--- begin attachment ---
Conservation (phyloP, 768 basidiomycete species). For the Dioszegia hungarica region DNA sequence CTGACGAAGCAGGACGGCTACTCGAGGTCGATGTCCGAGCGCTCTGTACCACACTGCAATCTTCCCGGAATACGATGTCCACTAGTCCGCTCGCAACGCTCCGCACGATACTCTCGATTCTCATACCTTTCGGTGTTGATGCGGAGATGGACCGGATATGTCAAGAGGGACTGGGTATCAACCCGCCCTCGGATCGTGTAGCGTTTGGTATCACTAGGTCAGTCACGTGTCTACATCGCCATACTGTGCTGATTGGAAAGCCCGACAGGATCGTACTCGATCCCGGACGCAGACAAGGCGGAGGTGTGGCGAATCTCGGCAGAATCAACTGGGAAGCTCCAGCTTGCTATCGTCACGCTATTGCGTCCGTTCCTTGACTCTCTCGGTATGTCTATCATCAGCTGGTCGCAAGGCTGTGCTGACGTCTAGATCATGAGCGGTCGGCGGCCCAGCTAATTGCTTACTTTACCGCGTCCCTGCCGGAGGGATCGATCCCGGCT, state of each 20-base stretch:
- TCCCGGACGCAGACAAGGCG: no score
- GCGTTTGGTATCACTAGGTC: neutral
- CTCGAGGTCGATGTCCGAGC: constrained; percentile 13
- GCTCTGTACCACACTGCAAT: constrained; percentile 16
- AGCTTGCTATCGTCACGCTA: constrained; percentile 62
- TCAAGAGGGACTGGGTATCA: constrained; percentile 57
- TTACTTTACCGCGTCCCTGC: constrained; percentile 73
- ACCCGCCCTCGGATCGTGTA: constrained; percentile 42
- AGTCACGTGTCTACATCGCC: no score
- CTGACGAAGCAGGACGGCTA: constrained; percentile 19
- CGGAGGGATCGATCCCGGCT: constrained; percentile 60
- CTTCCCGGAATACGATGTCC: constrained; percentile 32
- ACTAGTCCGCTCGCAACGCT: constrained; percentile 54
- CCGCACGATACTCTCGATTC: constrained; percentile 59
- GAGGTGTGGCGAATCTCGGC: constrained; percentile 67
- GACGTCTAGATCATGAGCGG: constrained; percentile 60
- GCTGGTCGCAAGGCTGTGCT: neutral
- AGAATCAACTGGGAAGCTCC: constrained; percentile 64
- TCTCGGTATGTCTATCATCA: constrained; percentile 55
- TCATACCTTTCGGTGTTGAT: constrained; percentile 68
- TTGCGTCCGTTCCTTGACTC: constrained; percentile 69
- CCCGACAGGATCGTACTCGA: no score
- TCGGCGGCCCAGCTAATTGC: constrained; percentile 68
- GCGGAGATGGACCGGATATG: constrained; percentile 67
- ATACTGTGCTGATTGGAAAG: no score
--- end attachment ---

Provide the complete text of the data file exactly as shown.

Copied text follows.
Conservation (phyloP, 768 basidiomycete species). For the Dioszegia hungarica region DNA sequence CTGACGAAGCAGGACGGCTACTCGAGGTCGATGTCCGAGCGCTCTGTACCACACTGCAATCTTCCCGGAATACGATGTCCACTAGTCCGCTCGCAACGCTCCGCACGATACTCTCGATTCTCATACCTTTCGGTGTTGATGCGGAGATGGACCGGATATGTCAAGAGGGACTGGGTATCAACCCGCCCTCGGATCGTGTAGCGTTTGGTATCACTAGGTCAGTCACGTGTCTACATCGCCATACTGTGCTGATTGGAAAGCCCGACAGGATCGTACTCGATCCCGGACGCAGACAAGGCGGAGGTGTGGCGAATCTCGGCAGAATCAACTGGGAAGCTCCAGCTTGCTATCGTCACGCTATTGCGTCCGTTCCTTGACTCTCTCGGTATGTCTATCATCAGCTGGTCGCAAGGCTGTGCTGACGTCTAGATCATGAGCGGTCGGCGGCCCAGCTAATTGCTTACTTTACCGCGTCCCTGCCGGAGGGATCGATCCCGGCT, state of each 20-base stretch:
- TCCCGGACGCAGACAAGGCG: no score
- GCGTTTGGTATCACTAGGTC: neutral
- CTCGAGGTCGATGTCCGAGC: constrained; percentile 13
- GCTCTGTACCACACTGCAAT: constrained; percentile 16
- AGCTTGCTATCGTCACGCTA: constrained; percentile 62
- TCAAGAGGGACTGGGTATCA: constrained; percentile 57
- TTACTTTACCGCGTCCCTGC: constrained; percentile 73
- ACCCGCCCTCGGATCGTGTA: constrained; percentile 42
- AGTCACGTGTCTACATCGCC: no score
- CTGACGAAGCAGGACGGCTA: constrained; percentile 19
- CGGAGGGATCGATCCCGGCT: constrained; percentile 60
- CTTCCCGGAATACGATGTCC: constrained; percentile 32
- ACTAGTCCGCTCGCAACGCT: constrained; percentile 54
- CCGCACGATACTCTCGATTC: constrained; percentile 59
- GAGGTGTGGCGAATCTCGGC: constrained; percentile 67
- GACGTCTAGATCATGAGCGG: constrained; percentile 60
- GCTGGTCGCAAGGCTGTGCT: neutral
- AGAATCAACTGGGAAGCTCC: constrained; percentile 64
- TCTCGGTATGTCTATCATCA: constrained; percentile 55
- TCATACCTTTCGGTGTTGAT: constrained; percentile 68
- TTGCGTCCGTTCCTTGACTC: constrained; percentile 69
- CCCGACAGGATCGTACTCGA: no score
- TCGGCGGCCCAGCTAATTGC: constrained; percentile 68
- GCGGAGATGGACCGGATATG: constrained; percentile 67
- ATACTGTGCTGATTGGAAAG: no score